One of the tricky bits about being a lead is finding the time to keep writing code yourself – with the transition to managing people, your world changes a lot. That’s true even if you’re in an organizational structure expressly set up to allow development leads plenty of time to write code – you’re responsible for more “stuff”, and the time you spend on the not-writing-code work items is generally quadratic in terms of number of items, not linear. This is problematic because it’s very easy to get divorced from the reality of the source code trenches if you’re not checking in, or reading and having to modify other people’s code, on a regular basis. Such a lack of full context, in turn, makes it harder to do your job well, because you don’t really know how that feature works, or what the current health of the codebase is, or how your bits are going to get deployed etc. And then you run the danger of making a decision with long-term ramifications based on incomplete or incorrect information, and it comes back to bite you in the posterior 5 months later, when you’ve lost all context about why you made that decision. Or you start making statements that so obviously highlight that you’re out of touch that people start to flip the “pointy-haired clueless manager” bit on you.
Ok, so you try to keep writing code. But what sort of stuff should you really sign up for ? You shouldn’t promise to deliver a complex feature that lots of other features depend on because you don’t really have the time to implement it properly, with a clean design, high performance, unit tests, stress tests etc. And then you’ll deliver something half-baked and other people will have to fix your mess, and that’s not going to do anything for your reputation as a good engineer. And it’s not so great for your performance review either …
[Note: I’m assuming here, for the sake of discussion, that you choose to work sane hours. You can always find time to keep writing lots of code if you’re willing to spend lots of time at night doing so …]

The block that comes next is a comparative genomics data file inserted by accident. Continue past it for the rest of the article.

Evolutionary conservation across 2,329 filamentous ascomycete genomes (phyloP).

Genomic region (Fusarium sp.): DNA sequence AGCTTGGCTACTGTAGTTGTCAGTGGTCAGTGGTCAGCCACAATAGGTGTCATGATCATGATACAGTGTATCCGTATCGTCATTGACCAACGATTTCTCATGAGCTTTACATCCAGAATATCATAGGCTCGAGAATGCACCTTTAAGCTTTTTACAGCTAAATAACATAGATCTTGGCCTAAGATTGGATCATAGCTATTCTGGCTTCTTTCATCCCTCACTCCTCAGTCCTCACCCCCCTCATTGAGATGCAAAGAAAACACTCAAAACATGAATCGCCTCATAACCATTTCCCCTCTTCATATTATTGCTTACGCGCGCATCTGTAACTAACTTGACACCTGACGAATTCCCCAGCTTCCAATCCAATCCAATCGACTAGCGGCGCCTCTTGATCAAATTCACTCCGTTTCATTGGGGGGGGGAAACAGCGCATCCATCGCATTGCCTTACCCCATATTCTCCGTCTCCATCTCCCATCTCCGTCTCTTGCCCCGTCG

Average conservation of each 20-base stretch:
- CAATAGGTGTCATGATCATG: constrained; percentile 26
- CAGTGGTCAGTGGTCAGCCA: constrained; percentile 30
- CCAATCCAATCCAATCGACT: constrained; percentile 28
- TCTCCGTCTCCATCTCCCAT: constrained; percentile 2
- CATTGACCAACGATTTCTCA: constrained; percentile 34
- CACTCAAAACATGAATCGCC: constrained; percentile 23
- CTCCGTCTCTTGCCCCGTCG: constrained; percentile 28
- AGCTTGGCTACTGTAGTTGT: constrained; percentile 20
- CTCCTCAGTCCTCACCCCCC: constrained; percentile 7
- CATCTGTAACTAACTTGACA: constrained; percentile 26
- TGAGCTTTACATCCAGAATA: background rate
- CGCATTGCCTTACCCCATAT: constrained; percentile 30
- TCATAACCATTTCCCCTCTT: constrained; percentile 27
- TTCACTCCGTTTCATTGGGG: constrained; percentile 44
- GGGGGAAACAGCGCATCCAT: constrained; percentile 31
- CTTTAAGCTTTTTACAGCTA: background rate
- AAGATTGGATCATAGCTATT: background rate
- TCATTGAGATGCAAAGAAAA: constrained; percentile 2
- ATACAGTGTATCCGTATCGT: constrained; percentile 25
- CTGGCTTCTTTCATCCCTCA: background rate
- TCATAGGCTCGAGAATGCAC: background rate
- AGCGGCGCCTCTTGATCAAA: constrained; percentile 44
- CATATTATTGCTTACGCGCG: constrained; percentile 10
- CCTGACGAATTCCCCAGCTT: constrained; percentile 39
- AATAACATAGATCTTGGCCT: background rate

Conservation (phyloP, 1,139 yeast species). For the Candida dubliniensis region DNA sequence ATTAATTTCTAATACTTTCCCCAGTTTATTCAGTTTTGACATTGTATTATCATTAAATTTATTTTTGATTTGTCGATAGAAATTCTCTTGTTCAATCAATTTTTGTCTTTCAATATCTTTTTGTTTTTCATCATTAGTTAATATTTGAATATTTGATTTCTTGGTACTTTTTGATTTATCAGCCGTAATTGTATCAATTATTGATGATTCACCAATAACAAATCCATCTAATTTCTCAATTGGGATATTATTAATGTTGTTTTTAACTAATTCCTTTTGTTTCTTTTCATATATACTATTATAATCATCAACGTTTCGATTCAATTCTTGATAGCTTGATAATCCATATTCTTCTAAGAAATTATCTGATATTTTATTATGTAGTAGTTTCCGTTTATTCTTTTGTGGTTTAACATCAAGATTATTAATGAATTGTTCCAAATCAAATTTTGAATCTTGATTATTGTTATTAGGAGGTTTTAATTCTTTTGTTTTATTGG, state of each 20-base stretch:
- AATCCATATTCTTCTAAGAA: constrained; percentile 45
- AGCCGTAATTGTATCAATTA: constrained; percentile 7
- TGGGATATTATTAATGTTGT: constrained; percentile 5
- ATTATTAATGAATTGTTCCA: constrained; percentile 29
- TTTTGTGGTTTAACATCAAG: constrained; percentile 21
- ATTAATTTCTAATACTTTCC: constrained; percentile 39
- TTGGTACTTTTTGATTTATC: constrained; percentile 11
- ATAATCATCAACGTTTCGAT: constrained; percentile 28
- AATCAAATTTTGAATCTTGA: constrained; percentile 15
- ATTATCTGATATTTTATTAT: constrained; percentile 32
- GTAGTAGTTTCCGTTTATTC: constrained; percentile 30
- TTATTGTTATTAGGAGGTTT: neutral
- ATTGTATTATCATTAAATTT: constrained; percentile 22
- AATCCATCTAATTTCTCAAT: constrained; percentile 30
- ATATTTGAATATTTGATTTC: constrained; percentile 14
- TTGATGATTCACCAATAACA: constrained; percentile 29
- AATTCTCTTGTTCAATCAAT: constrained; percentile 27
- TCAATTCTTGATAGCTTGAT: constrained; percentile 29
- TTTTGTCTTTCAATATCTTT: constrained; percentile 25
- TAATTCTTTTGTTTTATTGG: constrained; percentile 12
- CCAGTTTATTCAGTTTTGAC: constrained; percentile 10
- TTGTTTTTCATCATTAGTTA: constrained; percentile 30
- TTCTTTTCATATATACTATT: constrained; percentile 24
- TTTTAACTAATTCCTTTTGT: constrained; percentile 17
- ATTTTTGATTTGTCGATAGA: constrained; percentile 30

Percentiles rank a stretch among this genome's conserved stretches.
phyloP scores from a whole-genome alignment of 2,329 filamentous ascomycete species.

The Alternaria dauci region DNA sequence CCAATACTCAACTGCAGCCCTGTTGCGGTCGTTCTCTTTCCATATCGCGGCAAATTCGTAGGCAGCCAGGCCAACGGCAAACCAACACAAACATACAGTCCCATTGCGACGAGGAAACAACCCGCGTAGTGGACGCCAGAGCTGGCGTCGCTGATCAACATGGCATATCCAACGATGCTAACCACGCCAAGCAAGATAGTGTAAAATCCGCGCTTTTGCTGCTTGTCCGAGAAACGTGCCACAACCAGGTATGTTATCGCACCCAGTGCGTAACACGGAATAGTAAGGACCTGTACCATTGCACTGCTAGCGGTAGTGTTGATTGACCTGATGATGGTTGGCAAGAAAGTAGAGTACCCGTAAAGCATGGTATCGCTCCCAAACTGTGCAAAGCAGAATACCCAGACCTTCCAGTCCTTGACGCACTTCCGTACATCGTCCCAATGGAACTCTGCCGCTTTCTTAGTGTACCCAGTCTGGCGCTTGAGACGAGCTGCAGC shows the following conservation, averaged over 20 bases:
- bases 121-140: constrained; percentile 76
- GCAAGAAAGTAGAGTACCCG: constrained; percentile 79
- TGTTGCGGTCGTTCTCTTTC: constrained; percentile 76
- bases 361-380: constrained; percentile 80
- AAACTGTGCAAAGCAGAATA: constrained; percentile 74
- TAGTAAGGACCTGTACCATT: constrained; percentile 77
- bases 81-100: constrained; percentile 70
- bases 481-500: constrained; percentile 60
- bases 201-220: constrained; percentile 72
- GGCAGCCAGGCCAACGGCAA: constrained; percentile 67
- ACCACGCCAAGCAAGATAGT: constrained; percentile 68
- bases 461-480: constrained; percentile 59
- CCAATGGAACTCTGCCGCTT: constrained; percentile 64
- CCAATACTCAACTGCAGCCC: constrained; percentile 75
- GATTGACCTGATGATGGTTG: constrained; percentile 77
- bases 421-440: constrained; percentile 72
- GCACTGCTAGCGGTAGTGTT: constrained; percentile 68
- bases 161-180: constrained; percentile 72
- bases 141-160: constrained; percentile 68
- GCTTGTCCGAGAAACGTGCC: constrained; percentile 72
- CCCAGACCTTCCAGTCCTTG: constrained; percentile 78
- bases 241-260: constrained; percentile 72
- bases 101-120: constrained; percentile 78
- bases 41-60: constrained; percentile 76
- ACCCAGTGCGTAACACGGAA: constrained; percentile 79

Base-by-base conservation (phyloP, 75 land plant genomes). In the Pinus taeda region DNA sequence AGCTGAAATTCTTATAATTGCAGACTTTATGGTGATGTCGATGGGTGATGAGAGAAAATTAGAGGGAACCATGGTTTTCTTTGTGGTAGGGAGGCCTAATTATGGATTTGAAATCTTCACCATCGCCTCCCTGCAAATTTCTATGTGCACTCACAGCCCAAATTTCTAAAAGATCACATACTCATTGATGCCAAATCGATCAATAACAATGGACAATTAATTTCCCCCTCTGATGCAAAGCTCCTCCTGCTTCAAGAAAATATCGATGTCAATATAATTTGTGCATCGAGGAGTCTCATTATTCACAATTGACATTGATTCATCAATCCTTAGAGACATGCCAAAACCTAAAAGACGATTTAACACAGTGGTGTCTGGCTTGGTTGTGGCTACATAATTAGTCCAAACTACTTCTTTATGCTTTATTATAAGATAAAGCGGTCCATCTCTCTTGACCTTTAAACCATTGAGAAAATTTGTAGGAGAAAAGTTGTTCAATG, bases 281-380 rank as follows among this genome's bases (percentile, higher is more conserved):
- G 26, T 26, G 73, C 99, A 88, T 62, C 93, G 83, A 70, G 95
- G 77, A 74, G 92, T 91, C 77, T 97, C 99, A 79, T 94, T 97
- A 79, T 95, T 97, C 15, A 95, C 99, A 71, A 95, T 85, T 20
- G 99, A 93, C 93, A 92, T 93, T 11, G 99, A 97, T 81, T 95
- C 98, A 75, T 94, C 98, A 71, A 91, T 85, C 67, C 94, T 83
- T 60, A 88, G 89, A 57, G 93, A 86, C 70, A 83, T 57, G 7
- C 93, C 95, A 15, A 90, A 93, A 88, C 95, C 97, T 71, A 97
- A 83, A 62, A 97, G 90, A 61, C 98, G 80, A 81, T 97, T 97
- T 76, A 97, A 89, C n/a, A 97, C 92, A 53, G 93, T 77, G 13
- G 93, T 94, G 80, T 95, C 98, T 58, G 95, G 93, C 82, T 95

Well, gentle reader, I believe I have part of the answer, at least if you’re working on something Internet service-y: sign up to write the live-site troubleshooting, “Is it healthy ?”-type monitoring and usage analysis tools for your service.
Work of that nature has several features that make it a good fit. First, having to write tests that check whether a service is working will force you to understand what the thing you’re testing is supposed to do [giving you a better understanding of the features that your team of programming elves has been busy cranking out], and will also give you direct insight into how well it actually is working, which serves as good way to check whether your team is checking in solid code or not. Second, it’s work that nobody usually wants to do, so there’s not a whole lot of contention – monitoring tools aren’t nearly as sexy as user-visible features. Also, these sorts of tools [generally] don’t have to be ready at the same time as the product, so there’s less schedule pressure to get them done. This lack of schedule pressure fits in nicely with the fact that, as a lead, the best you can generally do in terms of estimating how long it’ll take you to finish a given piece of code is to provide the calendar year in which you think you’ll finish. And, last but not least, doing logfile analysis helps you see how your service is being used, which is useful context to have when you’re deciding what features to add, how to modify existing features, which features to de-emphasize etc, and will help you drive product direction.
I can’t claim to have thought up this scheme all by myself. Rather, I happened to do this sort of work on a couple of projects, and it worked out well both times, which made me realize that I might have stumbled onto a pattern worth thinking about a bit more to see whether it could be generalized. I believe it can, so that’s my plan, and I’m sticking to it.